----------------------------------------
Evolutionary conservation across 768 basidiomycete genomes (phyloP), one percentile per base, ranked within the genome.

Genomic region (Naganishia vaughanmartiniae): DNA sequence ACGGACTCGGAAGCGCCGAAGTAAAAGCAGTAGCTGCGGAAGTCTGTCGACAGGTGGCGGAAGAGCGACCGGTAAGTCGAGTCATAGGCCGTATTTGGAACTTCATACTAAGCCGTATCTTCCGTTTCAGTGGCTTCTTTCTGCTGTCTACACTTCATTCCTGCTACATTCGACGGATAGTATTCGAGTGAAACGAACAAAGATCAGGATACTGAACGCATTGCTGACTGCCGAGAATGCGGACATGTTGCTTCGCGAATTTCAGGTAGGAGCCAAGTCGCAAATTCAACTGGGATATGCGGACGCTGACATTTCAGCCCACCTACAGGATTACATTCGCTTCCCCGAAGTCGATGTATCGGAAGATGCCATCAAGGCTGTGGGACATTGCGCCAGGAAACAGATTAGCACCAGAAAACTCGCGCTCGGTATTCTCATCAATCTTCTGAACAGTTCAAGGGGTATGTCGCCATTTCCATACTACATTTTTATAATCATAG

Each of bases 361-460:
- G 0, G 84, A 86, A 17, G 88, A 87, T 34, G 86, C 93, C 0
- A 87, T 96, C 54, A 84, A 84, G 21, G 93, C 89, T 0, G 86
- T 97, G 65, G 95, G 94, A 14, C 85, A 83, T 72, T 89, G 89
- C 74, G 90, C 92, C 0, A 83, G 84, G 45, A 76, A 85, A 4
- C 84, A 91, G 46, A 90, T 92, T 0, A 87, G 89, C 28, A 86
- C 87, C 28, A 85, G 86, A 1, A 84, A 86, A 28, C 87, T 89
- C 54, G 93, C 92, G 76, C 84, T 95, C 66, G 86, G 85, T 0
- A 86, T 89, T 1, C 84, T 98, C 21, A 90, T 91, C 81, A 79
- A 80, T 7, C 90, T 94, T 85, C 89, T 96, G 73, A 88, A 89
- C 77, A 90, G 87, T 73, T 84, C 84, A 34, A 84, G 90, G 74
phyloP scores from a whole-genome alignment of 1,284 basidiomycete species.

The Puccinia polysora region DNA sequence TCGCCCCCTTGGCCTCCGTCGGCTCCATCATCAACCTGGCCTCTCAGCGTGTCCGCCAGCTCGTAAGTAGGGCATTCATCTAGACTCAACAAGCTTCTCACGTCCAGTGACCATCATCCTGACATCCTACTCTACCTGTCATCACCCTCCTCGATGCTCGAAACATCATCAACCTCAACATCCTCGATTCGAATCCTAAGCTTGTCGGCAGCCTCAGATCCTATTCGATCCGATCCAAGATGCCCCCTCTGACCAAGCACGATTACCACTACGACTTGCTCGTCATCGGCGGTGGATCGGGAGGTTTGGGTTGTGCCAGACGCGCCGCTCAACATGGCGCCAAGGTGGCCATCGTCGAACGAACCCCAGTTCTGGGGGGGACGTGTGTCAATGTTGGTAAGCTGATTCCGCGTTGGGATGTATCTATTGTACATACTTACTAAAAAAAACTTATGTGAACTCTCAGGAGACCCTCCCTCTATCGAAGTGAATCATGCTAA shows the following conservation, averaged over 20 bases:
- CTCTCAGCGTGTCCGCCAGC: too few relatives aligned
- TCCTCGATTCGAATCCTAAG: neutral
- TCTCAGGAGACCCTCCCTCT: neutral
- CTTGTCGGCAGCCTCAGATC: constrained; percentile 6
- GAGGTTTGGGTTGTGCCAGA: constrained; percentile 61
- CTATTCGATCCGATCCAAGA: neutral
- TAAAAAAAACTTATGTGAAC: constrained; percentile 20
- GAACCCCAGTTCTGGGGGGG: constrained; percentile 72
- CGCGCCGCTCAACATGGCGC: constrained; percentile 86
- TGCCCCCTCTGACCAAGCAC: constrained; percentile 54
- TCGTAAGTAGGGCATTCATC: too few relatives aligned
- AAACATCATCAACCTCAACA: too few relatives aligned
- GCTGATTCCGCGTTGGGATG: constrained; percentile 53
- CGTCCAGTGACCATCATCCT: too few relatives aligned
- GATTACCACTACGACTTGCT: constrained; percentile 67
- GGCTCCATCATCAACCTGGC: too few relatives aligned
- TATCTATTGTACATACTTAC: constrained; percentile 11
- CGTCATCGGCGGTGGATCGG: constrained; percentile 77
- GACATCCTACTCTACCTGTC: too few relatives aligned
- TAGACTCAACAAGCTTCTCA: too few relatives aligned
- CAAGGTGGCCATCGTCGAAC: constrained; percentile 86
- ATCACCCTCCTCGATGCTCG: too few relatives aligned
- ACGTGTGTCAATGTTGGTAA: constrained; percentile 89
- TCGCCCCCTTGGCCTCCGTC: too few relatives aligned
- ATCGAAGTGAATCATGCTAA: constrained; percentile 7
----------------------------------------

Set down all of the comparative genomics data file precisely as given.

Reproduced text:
Evolutionary conservation across 768 basidiomycete genomes (phyloP), one percentile per base, ranked within the genome.

Genomic region (Naganishia vaughanmartiniae): DNA sequence ACGGACTCGGAAGCGCCGAAGTAAAAGCAGTAGCTGCGGAAGTCTGTCGACAGGTGGCGGAAGAGCGACCGGTAAGTCGAGTCATAGGCCGTATTTGGAACTTCATACTAAGCCGTATCTTCCGTTTCAGTGGCTTCTTTCTGCTGTCTACACTTCATTCCTGCTACATTCGACGGATAGTATTCGAGTGAAACGAACAAAGATCAGGATACTGAACGCATTGCTGACTGCCGAGAATGCGGACATGTTGCTTCGCGAATTTCAGGTAGGAGCCAAGTCGCAAATTCAACTGGGATATGCGGACGCTGACATTTCAGCCCACCTACAGGATTACATTCGCTTCCCCGAAGTCGATGTATCGGAAGATGCCATCAAGGCTGTGGGACATTGCGCCAGGAAACAGATTAGCACCAGAAAACTCGCGCTCGGTATTCTCATCAATCTTCTGAACAGTTCAAGGGGTATGTCGCCATTTCCATACTACATTTTTATAATCATAG

Each of bases 361-460:
- G 0, G 84, A 86, A 17, G 88, A 87, T 34, G 86, C 93, C 0
- A 87, T 96, C 54, A 84, A 84, G 21, G 93, C 89, T 0, G 86
- T 97, G 65, G 95, G 94, A 14, C 85, A 83, T 72, T 89, G 89
- C 74, G 90, C 92, C 0, A 83, G 84, G 45, A 76, A 85, A 4
- C 84, A 91, G 46, A 90, T 92, T 0, A 87, G 89, C 28, A 86
- C 87, C 28, A 85, G 86, A 1, A 84, A 86, A 28, C 87, T 89
- C 54, G 93, C 92, G 76, C 84, T 95, C 66, G 86, G 85, T 0
- A 86, T 89, T 1, C 84, T 98, C 21, A 90, T 91, C 81, A 79
- A 80, T 7, C 90, T 94, T 85, C 89, T 96, G 73, A 88, A 89
- C 77, A 90, G 87, T 73, T 84, C 84, A 34, A 84, G 90, G 74
phyloP scores from a whole-genome alignment of 1,284 basidiomycete species.

The Puccinia polysora region DNA sequence TCGCCCCCTTGGCCTCCGTCGGCTCCATCATCAACCTGGCCTCTCAGCGTGTCCGCCAGCTCGTAAGTAGGGCATTCATCTAGACTCAACAAGCTTCTCACGTCCAGTGACCATCATCCTGACATCCTACTCTACCTGTCATCACCCTCCTCGATGCTCGAAACATCATCAACCTCAACATCCTCGATTCGAATCCTAAGCTTGTCGGCAGCCTCAGATCCTATTCGATCCGATCCAAGATGCCCCCTCTGACCAAGCACGATTACCACTACGACTTGCTCGTCATCGGCGGTGGATCGGGAGGTTTGGGTTGTGCCAGACGCGCCGCTCAACATGGCGCCAAGGTGGCCATCGTCGAACGAACCCCAGTTCTGGGGGGGACGTGTGTCAATGTTGGTAAGCTGATTCCGCGTTGGGATGTATCTATTGTACATACTTACTAAAAAAAACTTATGTGAACTCTCAGGAGACCCTCCCTCTATCGAAGTGAATCATGCTAA shows the following conservation, averaged over 20 bases:
- CTCTCAGCGTGTCCGCCAGC: too few relatives aligned
- TCCTCGATTCGAATCCTAAG: neutral
- TCTCAGGAGACCCTCCCTCT: neutral
- CTTGTCGGCAGCCTCAGATC: constrained; percentile 6
- GAGGTTTGGGTTGTGCCAGA: constrained; percentile 61
- CTATTCGATCCGATCCAAGA: neutral
- TAAAAAAAACTTATGTGAAC: constrained; percentile 20
- GAACCCCAGTTCTGGGGGGG: constrained; percentile 72
- CGCGCCGCTCAACATGGCGC: constrained; percentile 86
- TGCCCCCTCTGACCAAGCAC: constrained; percentile 54
- TCGTAAGTAGGGCATTCATC: too few relatives aligned
- AAACATCATCAACCTCAACA: too few relatives aligned
- GCTGATTCCGCGTTGGGATG: constrained; percentile 53
- CGTCCAGTGACCATCATCCT: too few relatives aligned
- GATTACCACTACGACTTGCT: constrained; percentile 67
- GGCTCCATCATCAACCTGGC: too few relatives aligned
- TATCTATTGTACATACTTAC: constrained; percentile 11
- CGTCATCGGCGGTGGATCGG: constrained; percentile 77
- GACATCCTACTCTACCTGTC: too few relatives aligned
- TAGACTCAACAAGCTTCTCA: too few relatives aligned
- CAAGGTGGCCATCGTCGAAC: constrained; percentile 86
- ATCACCCTCCTCGATGCTCG: too few relatives aligned
- ACGTGTGTCAATGTTGGTAA: constrained; percentile 89
- TCGCCCCCTTGGCCTCCGTC: too few relatives aligned
- ATCGAAGTGAATCATGCTAA: constrained; percentile 7